"Which is better?" is subjective. Are you trying for a literary prose, or to make the most amount of sense?
If, to make the most amount of sense, one would say:
Upon looking, he couldn't tell where the sound came from, but he knew it wasn't the wind.
To keep your similar sentence structure you could use glance and simplify:
At first glance, he couldn't see the cause of the sound he had heard, but he could swear that it wasn't the wind.
If trying to be artistic in your prose (while keeping the structure similar), one could say:
At first glance, he* couldn't suss the root of the noise he had heard, but (he) could swear that it wasn't made by the wind.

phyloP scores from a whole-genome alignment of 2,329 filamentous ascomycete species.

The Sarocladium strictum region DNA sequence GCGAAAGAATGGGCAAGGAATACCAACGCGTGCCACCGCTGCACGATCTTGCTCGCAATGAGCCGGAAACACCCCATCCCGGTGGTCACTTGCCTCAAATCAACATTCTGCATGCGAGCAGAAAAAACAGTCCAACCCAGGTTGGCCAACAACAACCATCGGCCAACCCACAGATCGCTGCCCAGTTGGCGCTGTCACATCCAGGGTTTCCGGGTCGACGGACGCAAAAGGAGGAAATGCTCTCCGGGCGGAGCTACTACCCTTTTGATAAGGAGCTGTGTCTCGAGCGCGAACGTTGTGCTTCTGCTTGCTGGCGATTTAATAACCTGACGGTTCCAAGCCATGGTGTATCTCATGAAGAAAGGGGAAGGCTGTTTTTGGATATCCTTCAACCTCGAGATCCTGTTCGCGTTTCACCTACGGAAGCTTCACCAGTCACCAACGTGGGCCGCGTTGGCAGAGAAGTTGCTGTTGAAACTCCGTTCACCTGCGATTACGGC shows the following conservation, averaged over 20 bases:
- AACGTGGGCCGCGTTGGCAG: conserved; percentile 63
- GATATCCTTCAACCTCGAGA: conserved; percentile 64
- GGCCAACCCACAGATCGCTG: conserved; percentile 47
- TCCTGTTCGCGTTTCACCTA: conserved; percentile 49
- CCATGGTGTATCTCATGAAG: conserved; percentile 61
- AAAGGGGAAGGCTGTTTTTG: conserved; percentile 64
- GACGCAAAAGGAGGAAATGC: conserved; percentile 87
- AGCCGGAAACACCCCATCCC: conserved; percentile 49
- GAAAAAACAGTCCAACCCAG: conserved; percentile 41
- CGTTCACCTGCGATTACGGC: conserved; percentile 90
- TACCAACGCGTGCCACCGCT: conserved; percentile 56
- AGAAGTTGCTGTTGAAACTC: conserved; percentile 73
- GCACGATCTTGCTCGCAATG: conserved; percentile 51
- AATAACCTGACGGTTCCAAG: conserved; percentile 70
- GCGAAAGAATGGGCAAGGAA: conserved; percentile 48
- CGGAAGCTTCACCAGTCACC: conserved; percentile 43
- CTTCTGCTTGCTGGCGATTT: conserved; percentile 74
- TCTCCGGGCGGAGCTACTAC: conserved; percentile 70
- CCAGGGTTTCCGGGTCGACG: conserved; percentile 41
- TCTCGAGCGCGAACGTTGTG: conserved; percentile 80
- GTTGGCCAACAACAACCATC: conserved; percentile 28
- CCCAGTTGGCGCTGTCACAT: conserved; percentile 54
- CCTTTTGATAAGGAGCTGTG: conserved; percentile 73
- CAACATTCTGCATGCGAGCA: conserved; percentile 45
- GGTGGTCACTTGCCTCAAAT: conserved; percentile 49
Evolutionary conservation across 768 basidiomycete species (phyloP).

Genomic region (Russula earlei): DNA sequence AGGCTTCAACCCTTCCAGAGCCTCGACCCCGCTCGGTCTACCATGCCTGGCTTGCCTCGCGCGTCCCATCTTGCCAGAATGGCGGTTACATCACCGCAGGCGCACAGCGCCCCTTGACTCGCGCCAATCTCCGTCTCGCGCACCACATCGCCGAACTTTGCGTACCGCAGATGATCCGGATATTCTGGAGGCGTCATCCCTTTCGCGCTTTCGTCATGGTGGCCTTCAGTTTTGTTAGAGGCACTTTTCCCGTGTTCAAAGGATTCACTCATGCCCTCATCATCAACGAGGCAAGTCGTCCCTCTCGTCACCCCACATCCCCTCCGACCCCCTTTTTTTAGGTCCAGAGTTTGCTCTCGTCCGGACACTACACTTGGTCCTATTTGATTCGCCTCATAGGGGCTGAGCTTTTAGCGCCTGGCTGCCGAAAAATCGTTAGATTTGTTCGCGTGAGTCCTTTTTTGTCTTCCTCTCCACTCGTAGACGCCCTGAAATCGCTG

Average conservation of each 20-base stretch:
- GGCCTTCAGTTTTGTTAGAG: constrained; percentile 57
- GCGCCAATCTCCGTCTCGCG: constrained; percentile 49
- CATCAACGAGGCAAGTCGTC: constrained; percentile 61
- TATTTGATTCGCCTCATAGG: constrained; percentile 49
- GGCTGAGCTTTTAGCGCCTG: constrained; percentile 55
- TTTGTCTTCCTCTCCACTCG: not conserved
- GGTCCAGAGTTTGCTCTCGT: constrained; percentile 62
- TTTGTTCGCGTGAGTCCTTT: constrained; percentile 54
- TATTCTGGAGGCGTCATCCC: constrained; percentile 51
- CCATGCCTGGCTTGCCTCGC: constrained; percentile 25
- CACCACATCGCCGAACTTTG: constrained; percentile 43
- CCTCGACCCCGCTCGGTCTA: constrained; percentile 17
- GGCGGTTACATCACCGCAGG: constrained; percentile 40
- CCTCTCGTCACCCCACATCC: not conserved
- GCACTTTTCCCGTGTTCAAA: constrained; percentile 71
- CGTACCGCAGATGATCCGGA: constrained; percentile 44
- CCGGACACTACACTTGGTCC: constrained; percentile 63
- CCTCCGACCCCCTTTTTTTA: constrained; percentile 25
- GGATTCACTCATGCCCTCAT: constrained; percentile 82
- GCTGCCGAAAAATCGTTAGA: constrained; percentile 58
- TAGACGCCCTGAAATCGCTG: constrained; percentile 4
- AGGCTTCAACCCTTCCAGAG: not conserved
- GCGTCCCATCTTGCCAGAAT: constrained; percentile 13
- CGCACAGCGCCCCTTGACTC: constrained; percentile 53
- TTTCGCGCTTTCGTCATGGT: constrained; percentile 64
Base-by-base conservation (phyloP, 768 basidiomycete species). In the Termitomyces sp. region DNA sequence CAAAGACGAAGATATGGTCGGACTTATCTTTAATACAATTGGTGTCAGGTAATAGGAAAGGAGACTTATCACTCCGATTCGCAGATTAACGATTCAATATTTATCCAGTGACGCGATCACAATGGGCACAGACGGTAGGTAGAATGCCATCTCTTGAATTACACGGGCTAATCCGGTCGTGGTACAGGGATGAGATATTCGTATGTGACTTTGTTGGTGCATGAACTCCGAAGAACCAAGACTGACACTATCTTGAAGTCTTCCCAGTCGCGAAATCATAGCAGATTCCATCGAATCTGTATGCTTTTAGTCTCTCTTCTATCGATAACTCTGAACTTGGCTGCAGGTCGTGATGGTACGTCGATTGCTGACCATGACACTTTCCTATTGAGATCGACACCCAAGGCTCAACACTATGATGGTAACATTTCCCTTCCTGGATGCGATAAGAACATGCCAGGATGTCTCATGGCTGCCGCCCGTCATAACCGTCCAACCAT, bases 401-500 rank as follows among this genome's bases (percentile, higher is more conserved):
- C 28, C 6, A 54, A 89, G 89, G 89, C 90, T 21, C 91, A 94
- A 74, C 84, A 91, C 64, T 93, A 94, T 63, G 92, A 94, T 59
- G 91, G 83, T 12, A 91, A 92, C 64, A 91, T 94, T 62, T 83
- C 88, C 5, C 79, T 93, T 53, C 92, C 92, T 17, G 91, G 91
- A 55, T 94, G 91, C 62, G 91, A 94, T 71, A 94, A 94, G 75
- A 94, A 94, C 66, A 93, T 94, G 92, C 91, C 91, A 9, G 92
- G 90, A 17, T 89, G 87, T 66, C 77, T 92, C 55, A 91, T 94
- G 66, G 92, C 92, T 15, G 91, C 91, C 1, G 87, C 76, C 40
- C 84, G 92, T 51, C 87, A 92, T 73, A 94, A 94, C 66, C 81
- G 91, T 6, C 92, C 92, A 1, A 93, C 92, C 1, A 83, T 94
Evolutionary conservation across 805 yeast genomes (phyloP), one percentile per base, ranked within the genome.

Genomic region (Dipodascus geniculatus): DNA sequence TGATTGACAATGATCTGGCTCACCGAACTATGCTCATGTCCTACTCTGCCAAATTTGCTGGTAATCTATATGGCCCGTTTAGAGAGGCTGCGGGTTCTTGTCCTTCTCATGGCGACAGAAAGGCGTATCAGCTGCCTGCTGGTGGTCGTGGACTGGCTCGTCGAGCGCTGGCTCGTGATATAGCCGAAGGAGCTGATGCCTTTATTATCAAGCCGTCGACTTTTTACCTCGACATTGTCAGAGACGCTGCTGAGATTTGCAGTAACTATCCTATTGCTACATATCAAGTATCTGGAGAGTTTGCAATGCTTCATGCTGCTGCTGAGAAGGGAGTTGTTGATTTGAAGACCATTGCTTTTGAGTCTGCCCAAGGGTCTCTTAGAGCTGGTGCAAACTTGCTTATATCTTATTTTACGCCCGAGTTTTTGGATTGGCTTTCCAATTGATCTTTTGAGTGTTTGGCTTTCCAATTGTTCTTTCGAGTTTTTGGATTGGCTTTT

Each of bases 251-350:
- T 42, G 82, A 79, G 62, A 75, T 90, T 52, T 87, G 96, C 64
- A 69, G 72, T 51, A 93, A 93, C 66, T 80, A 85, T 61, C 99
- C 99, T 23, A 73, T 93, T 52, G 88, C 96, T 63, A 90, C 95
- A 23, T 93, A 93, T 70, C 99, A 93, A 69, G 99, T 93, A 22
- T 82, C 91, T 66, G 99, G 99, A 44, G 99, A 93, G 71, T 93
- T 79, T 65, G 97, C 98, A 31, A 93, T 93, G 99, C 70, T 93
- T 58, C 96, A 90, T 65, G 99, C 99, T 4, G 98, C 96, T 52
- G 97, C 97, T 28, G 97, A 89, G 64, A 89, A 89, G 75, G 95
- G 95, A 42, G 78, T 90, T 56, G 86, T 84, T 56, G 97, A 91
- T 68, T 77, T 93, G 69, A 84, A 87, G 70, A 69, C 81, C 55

and the point would be more clear than your original sentence. Keeping or leaving out the last he in the sentence doesn't change the meaning.
*Some might say it would be best to use a name here instead of the first pronoun in literary prose.
In English, it is an awkward way of speech to try and find out what kind (sort) of noise was made. All noise and sound comes from a source and we infer the 'kind' by the source. The sound from an elephant is an elephant sound, but to say it was an elephant 'kind' of sound w/o knowing the source is the same as saying the unknown source made a sound like an elephant. So, in this instance, it is better to say he couldn't find the source of the sound, than it is for him to try and sort out what kind of sound he had heard.